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Elife. 2017 Aug 14;6. pii: e25125. doi: 10.7554/eLife.25125.

Mapping the mouse Allelome reveals tissue-specific regulation of allelic expression.

Author information

1
CeMM, Research Center for Molecular Medicine of the Austrian Academy of Sciences, Vienna, Austria.
2
IMBA, Institute of Molecular Biotechnology of the Austrian Academy of Sciences, Vienna, Austria.
3
IMP/IMBA Transgenic Service, Institute of Molecular Pathology, Vienna, Austria.

Abstract

To determine the dynamics of allelic-specific expression during mouse development, we analyzed RNA-seq data from 23 F1 tissues from different developmental stages, including 19 female tissues allowing X chromosome inactivation (XCI) escapers to also be detected. We demonstrate that allelic expression arising from genetic or epigenetic differences is highly tissue-specific. We find that tissue-specific strain-biased gene expression may be regulated by tissue-specific enhancers or by post-transcriptional differences in stability between the alleles. We also find that escape from X-inactivation is tissue-specific, with leg muscle showing an unexpectedly high rate of XCI escapers. By surveying a range of tissues during development, and performing extensive validation, we are able to provide a high confidence list of mouse imprinted genes including 18 novel genes. This shows that cluster size varies dynamically during development and can be substantially larger than previously thought, with the Igf2r cluster extending over 10 Mb in placenta.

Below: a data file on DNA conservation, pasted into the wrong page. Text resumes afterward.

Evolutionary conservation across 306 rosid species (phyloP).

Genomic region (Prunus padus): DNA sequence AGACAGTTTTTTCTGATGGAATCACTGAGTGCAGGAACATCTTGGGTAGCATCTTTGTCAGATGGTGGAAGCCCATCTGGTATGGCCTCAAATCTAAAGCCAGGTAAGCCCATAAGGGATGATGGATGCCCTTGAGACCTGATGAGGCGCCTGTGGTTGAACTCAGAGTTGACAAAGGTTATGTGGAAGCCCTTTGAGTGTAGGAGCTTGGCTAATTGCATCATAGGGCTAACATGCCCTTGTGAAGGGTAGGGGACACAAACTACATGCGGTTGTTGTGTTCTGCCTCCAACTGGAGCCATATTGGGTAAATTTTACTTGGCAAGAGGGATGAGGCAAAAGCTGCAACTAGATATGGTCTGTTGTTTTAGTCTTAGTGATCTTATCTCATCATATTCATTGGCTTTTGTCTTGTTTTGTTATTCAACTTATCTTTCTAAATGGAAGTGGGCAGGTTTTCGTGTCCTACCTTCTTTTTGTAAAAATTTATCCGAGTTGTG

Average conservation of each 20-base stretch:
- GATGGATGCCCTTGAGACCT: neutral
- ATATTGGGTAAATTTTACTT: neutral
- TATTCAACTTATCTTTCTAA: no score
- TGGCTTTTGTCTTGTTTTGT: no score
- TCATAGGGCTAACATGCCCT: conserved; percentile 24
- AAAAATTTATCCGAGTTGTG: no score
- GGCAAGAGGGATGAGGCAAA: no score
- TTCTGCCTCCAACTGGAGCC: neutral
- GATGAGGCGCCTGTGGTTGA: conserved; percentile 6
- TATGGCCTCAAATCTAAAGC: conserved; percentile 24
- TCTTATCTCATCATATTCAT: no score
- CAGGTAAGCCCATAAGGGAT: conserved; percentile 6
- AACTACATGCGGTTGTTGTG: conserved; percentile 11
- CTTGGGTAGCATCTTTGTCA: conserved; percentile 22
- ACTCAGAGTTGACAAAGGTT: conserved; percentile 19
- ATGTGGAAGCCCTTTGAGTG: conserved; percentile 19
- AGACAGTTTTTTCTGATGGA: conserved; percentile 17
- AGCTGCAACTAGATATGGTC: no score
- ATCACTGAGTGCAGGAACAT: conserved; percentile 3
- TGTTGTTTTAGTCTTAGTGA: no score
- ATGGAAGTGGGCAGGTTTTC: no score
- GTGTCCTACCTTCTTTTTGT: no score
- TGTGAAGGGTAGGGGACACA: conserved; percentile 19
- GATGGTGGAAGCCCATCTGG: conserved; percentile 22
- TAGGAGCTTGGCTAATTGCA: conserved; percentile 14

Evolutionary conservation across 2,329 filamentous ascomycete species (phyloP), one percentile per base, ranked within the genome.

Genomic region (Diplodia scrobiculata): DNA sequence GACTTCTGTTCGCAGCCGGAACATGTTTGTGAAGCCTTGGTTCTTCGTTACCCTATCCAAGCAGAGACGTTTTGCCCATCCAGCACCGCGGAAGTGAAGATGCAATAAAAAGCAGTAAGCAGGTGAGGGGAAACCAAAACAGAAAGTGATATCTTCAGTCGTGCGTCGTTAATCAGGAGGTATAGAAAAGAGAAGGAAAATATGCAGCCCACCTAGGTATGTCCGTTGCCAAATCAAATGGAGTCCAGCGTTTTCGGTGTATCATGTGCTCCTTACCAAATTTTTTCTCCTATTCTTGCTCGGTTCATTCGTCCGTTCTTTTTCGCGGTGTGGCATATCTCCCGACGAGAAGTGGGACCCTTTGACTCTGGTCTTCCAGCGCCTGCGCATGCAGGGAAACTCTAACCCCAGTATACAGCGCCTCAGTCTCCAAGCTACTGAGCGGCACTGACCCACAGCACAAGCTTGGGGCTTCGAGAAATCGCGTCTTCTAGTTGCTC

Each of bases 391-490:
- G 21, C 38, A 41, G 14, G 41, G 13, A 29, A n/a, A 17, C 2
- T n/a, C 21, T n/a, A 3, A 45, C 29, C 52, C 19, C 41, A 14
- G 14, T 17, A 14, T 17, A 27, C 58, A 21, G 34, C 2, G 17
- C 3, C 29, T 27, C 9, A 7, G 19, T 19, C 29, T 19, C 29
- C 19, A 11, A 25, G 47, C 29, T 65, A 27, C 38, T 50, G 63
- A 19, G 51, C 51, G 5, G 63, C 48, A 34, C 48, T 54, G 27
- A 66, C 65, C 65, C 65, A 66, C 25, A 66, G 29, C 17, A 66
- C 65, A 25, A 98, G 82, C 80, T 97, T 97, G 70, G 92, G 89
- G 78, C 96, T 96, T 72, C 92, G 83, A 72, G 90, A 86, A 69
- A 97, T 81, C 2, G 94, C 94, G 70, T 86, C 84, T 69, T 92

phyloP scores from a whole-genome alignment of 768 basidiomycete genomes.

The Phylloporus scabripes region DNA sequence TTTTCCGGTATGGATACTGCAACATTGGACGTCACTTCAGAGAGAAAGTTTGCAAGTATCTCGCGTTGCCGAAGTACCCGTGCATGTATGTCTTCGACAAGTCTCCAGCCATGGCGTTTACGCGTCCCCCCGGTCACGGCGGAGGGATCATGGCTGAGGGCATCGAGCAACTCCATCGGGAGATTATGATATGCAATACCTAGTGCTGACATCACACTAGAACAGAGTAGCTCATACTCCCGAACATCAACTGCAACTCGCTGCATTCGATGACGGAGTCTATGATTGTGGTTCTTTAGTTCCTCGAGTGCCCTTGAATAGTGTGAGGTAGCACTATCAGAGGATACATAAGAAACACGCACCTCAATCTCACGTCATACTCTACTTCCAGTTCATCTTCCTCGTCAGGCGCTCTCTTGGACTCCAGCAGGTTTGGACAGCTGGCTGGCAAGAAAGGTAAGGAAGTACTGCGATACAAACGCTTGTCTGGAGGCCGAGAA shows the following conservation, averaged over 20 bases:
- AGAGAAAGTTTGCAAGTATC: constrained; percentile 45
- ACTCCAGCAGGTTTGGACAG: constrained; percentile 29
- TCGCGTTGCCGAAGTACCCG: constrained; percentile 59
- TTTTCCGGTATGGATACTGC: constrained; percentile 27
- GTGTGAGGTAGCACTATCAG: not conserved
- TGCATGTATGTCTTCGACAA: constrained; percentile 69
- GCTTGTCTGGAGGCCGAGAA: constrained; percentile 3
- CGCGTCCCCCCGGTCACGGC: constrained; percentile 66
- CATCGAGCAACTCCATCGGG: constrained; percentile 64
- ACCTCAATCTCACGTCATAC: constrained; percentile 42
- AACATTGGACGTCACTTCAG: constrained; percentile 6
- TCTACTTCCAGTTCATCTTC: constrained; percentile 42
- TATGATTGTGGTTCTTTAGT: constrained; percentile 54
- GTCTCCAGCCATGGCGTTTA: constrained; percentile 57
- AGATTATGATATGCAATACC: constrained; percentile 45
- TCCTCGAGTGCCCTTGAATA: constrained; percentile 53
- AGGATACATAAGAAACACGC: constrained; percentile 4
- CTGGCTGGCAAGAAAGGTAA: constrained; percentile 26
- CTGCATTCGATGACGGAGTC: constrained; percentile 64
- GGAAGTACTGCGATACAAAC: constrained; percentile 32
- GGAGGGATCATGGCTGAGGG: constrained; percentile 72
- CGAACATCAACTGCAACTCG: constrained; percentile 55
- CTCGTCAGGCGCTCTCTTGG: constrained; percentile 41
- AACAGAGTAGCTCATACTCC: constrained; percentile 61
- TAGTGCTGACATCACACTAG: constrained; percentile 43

KEYWORDS:

H3K27ac; XCI escapers; allelic expression; developmental biology; enhancer; evolutionary biology; genomic imprinting; genomics; mouse; stem cells; strain-biased expression

PMID:
28806168
PMCID:
PMC5555720
DOI:
10.7554/eLife.25125
[Indexed for MEDLINE]
Free PMC Article

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